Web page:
Were you timesing through by (4 + pi ) in the numerators only? In which case it probably won't work, as you'd have to multiply EVERYTHING by (4 + pi), which would give you R (4 + pi ) on the LHS (basically you can never remove it).

The way Zacken has done it is the best way I can think of, as it this case it is only 8's denominator want to change, rather than multiply values. To complicate it even further there is also "rationalising the denominator" (unless this is what you meant?), but it's not the best one to use hear so I won't mention it for now

Turn on thread page Beta
TSR Support Team

We have a brilliant team of more than 60 Support Team members looking after discussions on The Student Room, helping to make it a fun, safe and useful place to hang out.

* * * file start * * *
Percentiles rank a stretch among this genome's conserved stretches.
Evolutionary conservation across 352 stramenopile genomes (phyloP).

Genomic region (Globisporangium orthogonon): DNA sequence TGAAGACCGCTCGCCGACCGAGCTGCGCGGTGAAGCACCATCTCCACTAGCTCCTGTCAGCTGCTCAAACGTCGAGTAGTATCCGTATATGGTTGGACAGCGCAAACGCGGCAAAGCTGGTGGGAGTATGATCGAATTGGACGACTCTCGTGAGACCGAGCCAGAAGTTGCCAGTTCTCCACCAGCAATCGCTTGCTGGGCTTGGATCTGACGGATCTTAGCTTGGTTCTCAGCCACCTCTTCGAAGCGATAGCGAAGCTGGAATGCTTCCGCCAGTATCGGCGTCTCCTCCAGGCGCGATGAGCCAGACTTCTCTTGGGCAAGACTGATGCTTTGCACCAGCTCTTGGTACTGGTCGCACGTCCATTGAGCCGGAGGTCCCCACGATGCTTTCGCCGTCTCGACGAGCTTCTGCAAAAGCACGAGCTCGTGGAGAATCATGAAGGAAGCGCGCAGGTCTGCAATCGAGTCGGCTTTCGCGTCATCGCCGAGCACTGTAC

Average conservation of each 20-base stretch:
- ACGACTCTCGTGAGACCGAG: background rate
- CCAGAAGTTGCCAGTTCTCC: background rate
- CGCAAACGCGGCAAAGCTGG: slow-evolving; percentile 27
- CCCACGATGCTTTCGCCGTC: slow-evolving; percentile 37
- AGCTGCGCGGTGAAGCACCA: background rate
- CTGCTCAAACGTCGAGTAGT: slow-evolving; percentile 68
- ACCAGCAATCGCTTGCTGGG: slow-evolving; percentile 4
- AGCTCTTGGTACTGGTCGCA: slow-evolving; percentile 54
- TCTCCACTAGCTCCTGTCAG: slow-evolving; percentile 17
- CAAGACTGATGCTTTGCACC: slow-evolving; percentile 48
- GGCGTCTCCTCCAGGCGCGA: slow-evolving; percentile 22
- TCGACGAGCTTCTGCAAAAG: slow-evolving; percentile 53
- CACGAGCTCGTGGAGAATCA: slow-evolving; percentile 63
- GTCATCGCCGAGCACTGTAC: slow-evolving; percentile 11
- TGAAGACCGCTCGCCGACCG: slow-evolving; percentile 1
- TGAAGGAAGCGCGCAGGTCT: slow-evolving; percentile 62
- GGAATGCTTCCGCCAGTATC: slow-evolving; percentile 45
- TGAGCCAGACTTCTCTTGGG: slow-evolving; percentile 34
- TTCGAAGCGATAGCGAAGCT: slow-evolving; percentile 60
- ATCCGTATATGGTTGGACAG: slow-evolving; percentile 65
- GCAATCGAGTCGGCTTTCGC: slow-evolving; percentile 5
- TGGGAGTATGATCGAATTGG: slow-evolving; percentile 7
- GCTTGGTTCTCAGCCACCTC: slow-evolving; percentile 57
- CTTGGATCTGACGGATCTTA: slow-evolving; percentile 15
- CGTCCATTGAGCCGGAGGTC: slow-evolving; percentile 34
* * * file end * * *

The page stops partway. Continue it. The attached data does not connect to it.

This forum is supported by:
Updated: April 19, 2016
Today on TSR

### Boyfriend slept with someone else

...we were on a break

Poll
Useful resources

## Make your revision easier

### Maths Forum posting guidelines

Not sure where to post? Read the updated guidelines here

### How to use LaTex

Writing equations the easy way

### Study habits of A* students

Top tips from students who have already aced their exams

Can you help? Study help unanswered threads

## Groups associated with this forum:

View associated groups

The Student Room, Get Revising and Marked by Teachers are trading names of The Student Room Group Ltd.

Register Number: 04666380 (England and Wales), VAT No. 806 8067 22 Registered Office: International House, Queens Road, Brighton, BN1 3XE